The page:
Exam stress epidemic

Exam anxiety is a widespread issue affecting countless students, especially during the season for board or competitive exams. The constant pressure to perform can lead to fear, worry, and depression. Exam cancellations or rescheduling, only exacerbate these feelings, say experts
Exam stress epidemic

HYDERABAD: How would it feel if you woke up the next morning after an exam you had studied for years and performed well on, only to have it all declared null and void? Sad, frustrated, anxious, relieved, or furious? That’s precisely how countless students feel every year. During exam season, whether boards or competitive exams, students’ anxiety levels spike. To understand the effects of such unfortunate incidents and the increasing exam pressure on students, CE talked to Dr P Madhurima Reddy, a senior consultant psychologist at Continental Hospitals, and Dr Anusha Garg, MBBS, MD Neuropsychiatry.

“Recently, I appeared for UGC-NET 2024, which was nullified the next day. Now, it’s rescheduled for August, but I’ll be back at my university in Hyderabad in a different city. I’m unsure if I’ll be able to take it at all,” shares Priyadarshini, a resident of Odisha, currently studying at EFLU Hyderabad. Similarly, Ambika Mishra from West Bengal, an engineering graduate, shares, “I gave CGPEDM back in 2023, for which I had to travel to Odisha from West Bengal for the written exam. This was financially challenging as well. However, after one month, that written exam was cancelled.”

According to Dr Madhurima, the main reason is the constant fear of comparing themselves with others. “Students, as early as 7th, 8th, or 9th grade, start worrying about what future career they should pursue,” emphasises Dr Madhurima. “There is a lot of confusion among the students. Firstly, because many choose their career path just because their friend is taking the same. Students don’t listen to themselves but follow others. Secondly, students don’t try to understand the passion behind their choices,’’ she reveals. Further adding, Dr Anusha Garg explains, “Not all anxiety is bad; at some point, it works as a protective response, allowing us to prepare better for our upcoming examinations and focus on our tasks.”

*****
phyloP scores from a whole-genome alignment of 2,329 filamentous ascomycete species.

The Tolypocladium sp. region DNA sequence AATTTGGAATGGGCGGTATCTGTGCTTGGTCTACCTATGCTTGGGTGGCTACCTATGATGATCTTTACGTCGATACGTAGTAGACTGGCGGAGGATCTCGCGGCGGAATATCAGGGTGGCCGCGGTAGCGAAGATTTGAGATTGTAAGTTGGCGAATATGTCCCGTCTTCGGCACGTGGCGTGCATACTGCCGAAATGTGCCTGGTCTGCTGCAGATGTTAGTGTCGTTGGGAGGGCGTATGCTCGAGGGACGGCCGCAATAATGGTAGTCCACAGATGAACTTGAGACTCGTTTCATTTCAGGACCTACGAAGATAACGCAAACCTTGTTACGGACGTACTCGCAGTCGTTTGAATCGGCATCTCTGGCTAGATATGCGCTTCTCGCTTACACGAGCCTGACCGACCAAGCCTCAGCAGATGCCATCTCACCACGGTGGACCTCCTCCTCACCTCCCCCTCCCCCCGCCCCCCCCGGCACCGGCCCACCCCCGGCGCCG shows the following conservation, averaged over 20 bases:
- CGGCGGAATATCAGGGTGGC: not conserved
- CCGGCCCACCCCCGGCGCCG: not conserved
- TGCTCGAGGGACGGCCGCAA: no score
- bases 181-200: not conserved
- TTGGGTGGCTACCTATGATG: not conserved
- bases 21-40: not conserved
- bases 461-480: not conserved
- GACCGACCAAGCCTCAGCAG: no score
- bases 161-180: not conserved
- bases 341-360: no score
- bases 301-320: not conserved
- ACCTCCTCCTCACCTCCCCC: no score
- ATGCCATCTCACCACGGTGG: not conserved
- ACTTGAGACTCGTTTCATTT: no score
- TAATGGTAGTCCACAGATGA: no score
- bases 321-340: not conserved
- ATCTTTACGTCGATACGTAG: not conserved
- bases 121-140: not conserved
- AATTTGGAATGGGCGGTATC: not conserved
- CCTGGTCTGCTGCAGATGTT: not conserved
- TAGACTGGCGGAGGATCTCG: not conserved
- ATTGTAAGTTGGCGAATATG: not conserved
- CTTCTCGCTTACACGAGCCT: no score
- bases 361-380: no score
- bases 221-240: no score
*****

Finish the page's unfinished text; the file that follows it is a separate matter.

“There are students who let it go sometimes, but many go through the ‘emotion of nostalgia’, remembering how they studied so hard for the exam or how much they discussed the paper at home, which they all simply can’t let go of. Often, this pressure leads many students into addictions like drugs, smoking, and alcohol, and they also get suicidal thoughts,” informs Dr Madhurima.

“My first extreme breakdown of appearing for a competitive exam was CUET-PG 2023, where I didn’t receive my admit card till the last moment. I had lost all appetite, surviving on water, and I had locked myself in my room and didn’t have any desire to study anything anymore,” shares Ankita P, a resident of Odisha and a student of EFLU Hyderabad.

According to Dr Anusha Garg, “The uncertainty of exams being cancelled can be really frustrating; students don’t know what to do next, and they can’t study or sleep properly. While preparing, students have fixed schedules for setting their targets and priorities for their examination, and sudden disruptions cause demotivation and affect their mental health. There might be ongoing bullying, and they don’t have anyone to talk to; this all can collectively lead a child into disparity,” emphasises Dr Garg.

Tips and techniques to overcome exam stress

The biggest help will be “Social support and good parenting.” “Where students are always reminded that everything will be fine, we are here for you, and you can share anything with us,” states Dr Anusha Garg.

Dr Madhurima Reddy suggests

  •  Self-love: Students must love themselves. Lots of self-love is key.

  •  Approach the right career coach: Seek professional guidance for future planning, especially during classes 10th, 11th, and 12th.

  •  Mind mapping: Arrange questions and make points to make it easier to memorise.

  •  Avoid overdoing preparations.

  •  Meditation and breathing activities: These can increase blood circulation and help with memorisation.

  •  Healthy lifestyle: Eat nutritional food, stay hydrated, and sleep soundly.

Exam stress epidemic
Isn't this a 'NEET' solution to address the poor design of exam and test questions in India?

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